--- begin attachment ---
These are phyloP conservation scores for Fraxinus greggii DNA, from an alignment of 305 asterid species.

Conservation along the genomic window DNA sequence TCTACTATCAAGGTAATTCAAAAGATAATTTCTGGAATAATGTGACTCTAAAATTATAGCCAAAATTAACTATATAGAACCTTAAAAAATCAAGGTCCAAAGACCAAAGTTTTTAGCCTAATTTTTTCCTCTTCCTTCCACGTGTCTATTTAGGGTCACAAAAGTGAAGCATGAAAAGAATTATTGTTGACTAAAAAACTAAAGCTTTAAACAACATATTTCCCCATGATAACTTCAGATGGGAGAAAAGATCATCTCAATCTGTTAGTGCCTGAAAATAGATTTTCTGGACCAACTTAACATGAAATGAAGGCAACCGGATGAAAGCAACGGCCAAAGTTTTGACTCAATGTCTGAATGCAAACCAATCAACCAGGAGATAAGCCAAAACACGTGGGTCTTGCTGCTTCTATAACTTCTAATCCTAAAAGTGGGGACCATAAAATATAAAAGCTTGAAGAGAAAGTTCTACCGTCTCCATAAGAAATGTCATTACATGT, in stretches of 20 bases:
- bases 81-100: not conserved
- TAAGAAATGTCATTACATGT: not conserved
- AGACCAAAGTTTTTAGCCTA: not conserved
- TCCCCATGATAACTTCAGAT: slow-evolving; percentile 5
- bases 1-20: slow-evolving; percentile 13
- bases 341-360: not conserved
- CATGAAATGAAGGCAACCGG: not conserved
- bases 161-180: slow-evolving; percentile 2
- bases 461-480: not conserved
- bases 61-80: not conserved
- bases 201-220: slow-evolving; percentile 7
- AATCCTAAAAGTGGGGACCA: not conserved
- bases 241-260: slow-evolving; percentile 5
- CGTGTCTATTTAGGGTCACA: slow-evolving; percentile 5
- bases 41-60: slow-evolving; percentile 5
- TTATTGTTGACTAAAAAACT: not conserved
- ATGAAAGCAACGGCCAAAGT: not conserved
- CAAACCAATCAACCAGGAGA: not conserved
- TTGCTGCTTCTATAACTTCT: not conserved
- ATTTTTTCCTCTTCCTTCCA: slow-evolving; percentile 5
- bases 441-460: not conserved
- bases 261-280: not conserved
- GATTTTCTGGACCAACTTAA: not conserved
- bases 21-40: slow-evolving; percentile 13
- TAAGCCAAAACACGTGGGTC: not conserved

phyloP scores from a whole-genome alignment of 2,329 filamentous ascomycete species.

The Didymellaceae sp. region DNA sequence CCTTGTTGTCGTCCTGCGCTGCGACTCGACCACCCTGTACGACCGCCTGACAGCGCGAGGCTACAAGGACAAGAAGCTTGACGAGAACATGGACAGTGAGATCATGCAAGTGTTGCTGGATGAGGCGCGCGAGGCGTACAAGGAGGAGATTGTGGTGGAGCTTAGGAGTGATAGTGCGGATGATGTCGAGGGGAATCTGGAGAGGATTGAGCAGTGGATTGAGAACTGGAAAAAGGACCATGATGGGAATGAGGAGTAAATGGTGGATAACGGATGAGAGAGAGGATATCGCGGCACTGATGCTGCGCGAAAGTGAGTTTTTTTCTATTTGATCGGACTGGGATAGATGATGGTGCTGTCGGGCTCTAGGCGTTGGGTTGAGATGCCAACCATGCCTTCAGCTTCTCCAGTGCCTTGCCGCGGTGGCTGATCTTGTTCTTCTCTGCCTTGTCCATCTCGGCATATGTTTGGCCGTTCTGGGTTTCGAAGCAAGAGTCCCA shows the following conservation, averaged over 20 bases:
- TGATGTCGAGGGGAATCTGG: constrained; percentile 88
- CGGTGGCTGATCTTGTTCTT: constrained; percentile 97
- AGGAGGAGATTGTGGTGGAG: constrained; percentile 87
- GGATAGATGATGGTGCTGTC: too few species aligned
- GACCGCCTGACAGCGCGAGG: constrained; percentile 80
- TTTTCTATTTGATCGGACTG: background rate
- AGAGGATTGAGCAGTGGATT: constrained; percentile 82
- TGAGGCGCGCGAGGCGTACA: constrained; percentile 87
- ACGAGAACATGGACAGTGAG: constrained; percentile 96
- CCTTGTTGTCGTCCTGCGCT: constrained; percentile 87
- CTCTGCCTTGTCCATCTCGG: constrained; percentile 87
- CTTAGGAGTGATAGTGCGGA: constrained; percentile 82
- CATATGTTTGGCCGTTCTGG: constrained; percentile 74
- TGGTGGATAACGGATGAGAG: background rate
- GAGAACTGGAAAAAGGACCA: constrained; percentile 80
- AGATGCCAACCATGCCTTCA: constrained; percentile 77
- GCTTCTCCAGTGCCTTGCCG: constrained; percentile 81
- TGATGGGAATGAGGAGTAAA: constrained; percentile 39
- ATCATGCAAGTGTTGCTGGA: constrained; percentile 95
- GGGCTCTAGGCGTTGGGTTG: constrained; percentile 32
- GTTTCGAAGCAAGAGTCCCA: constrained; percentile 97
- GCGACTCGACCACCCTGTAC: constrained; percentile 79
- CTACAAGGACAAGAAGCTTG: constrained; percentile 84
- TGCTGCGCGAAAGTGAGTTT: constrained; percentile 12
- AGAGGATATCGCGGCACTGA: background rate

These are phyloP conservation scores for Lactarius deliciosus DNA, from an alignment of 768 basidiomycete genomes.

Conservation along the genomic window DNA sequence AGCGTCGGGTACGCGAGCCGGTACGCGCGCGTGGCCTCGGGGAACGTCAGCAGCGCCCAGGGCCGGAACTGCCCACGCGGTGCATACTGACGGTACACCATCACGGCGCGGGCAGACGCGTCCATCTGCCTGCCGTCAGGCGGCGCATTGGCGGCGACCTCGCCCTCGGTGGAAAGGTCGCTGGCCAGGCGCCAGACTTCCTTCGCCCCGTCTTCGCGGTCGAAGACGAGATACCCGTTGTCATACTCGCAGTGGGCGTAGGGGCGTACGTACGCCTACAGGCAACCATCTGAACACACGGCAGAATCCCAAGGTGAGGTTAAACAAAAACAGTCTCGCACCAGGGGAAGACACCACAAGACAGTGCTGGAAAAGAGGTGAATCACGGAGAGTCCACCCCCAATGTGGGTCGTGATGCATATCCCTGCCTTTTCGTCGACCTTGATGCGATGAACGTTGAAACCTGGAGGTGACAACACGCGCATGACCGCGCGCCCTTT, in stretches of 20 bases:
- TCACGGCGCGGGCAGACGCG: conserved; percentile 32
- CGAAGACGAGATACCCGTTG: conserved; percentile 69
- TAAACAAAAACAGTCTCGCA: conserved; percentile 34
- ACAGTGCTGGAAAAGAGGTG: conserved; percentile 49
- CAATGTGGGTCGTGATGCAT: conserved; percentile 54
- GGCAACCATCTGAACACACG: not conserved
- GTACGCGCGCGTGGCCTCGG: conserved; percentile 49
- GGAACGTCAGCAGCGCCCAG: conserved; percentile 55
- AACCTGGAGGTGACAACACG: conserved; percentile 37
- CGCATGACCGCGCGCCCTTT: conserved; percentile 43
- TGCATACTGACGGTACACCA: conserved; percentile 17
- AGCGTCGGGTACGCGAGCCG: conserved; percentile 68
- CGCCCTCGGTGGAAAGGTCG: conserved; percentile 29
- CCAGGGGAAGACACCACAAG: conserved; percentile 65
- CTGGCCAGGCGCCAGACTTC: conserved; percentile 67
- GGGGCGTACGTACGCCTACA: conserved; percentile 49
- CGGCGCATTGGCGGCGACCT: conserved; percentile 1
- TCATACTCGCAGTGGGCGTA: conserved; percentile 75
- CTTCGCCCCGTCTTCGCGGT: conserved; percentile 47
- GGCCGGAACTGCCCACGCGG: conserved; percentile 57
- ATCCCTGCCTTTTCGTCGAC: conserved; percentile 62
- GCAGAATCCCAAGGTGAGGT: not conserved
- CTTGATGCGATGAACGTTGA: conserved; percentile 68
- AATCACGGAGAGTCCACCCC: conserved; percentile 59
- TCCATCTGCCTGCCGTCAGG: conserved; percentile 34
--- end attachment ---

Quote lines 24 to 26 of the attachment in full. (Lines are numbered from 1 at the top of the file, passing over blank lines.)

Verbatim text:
- bases 261-280: not conserved
- GATTTTCTGGACCAACTTAA: not conserved
- bases 21-40: slow-evolving; percentile 13